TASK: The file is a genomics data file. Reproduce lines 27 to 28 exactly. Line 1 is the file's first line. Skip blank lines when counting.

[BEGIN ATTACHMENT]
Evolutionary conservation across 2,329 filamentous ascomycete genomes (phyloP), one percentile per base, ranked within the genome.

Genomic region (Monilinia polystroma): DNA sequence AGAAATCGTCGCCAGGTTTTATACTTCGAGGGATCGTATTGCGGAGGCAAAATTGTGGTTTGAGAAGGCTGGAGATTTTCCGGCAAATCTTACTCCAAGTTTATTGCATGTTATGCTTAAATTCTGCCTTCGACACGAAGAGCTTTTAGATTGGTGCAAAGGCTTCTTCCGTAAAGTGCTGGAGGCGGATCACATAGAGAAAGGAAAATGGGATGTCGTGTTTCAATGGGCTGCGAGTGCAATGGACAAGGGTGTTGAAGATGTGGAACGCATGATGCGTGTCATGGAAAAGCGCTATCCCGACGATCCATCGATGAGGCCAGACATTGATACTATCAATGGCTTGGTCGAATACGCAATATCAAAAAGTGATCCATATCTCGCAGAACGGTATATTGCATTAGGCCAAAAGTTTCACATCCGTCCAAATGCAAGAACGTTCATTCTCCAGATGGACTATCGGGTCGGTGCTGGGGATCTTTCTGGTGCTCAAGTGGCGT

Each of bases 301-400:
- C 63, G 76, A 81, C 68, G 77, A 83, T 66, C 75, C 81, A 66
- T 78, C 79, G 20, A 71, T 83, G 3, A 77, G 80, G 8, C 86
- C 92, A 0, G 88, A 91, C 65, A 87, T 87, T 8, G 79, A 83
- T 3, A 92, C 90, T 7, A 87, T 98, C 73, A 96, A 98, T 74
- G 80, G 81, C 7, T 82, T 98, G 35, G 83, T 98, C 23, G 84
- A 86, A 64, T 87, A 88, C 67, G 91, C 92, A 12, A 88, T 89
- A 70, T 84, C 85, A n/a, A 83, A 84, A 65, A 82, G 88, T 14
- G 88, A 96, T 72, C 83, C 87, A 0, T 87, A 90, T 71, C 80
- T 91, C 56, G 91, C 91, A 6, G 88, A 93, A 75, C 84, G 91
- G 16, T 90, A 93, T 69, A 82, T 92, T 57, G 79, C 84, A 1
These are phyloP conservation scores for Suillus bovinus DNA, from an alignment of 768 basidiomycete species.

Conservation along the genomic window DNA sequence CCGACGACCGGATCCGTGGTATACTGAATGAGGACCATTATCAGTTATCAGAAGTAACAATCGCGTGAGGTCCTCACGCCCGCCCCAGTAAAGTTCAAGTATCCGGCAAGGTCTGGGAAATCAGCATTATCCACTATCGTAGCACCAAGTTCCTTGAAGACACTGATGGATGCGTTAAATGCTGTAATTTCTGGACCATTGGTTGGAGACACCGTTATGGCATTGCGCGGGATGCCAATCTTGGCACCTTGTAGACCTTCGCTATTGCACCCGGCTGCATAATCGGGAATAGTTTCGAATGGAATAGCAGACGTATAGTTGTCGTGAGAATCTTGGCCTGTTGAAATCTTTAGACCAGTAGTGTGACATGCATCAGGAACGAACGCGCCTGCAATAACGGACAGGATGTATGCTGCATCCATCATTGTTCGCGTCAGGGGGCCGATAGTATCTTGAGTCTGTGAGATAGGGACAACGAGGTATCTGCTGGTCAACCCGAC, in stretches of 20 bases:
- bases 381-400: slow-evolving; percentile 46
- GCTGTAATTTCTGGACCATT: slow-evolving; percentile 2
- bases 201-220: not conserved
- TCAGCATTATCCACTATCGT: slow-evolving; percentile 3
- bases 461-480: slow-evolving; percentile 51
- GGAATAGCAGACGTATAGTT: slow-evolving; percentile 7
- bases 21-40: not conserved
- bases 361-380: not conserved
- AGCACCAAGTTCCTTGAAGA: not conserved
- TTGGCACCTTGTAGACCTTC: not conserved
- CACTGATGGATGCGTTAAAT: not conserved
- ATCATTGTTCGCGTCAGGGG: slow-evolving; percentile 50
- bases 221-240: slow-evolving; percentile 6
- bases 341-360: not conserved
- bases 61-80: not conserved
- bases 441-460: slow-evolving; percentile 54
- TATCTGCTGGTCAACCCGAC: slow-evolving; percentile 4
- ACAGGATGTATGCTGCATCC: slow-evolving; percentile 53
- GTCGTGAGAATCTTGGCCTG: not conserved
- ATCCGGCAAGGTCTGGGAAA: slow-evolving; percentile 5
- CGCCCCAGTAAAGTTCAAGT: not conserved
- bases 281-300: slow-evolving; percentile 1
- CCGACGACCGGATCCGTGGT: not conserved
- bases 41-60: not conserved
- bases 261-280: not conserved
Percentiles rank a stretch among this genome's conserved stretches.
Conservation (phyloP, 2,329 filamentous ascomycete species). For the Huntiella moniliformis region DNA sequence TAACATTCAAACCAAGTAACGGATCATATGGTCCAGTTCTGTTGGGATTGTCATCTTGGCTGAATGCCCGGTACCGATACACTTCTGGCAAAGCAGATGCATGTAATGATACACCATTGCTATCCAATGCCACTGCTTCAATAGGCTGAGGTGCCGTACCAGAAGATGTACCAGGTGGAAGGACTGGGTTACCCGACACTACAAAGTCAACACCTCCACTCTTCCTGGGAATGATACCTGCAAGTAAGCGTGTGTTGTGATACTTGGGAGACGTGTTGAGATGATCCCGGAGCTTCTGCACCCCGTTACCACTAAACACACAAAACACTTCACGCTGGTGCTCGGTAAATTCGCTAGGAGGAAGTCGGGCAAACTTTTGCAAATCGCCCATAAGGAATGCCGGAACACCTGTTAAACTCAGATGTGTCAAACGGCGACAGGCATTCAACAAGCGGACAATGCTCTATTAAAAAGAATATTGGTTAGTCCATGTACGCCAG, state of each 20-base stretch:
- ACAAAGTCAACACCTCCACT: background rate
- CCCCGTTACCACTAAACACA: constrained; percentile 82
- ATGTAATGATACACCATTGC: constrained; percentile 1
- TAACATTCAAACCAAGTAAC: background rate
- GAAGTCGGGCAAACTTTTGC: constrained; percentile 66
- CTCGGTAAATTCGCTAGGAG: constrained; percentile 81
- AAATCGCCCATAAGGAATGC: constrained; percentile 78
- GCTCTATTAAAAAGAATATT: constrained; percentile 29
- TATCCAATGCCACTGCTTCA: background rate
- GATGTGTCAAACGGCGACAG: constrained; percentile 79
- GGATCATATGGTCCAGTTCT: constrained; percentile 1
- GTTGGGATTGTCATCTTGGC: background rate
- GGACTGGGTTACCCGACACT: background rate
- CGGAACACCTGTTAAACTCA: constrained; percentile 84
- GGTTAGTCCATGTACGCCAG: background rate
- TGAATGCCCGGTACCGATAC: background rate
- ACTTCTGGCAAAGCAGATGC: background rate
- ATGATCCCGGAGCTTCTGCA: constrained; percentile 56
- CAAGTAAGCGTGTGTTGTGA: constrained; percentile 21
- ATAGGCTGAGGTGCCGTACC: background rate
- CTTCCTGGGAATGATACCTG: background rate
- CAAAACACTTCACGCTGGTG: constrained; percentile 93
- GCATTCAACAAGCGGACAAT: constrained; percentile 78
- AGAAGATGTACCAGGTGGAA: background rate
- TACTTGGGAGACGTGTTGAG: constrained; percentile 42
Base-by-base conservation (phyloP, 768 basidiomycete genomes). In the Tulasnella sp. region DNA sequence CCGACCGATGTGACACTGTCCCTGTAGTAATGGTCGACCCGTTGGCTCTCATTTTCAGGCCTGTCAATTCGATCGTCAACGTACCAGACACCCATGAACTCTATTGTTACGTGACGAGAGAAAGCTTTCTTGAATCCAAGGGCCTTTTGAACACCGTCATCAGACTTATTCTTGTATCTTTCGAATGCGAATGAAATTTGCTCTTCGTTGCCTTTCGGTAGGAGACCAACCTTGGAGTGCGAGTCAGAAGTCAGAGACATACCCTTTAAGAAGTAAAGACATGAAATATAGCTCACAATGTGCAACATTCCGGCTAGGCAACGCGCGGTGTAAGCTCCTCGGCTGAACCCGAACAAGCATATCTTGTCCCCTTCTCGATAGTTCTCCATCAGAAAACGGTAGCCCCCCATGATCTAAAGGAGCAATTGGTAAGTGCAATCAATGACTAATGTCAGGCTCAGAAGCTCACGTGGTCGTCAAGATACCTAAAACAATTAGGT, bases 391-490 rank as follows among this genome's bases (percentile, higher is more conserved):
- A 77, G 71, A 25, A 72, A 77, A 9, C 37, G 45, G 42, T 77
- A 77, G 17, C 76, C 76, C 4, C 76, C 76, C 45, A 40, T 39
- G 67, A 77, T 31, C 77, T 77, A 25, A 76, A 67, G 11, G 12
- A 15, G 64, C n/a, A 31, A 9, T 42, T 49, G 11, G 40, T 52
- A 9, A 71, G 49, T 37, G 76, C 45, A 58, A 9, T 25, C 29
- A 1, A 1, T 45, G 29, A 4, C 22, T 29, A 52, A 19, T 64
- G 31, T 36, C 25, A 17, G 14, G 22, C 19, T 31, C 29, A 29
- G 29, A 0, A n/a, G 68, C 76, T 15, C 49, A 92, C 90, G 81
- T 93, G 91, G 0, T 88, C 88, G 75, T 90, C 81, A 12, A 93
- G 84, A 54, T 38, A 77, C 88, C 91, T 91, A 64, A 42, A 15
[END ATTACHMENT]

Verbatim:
- ATCATTGTTCGCGTCAGGGG: slow-evolving; percentile 50
- bases 221-240: slow-evolving; percentile 6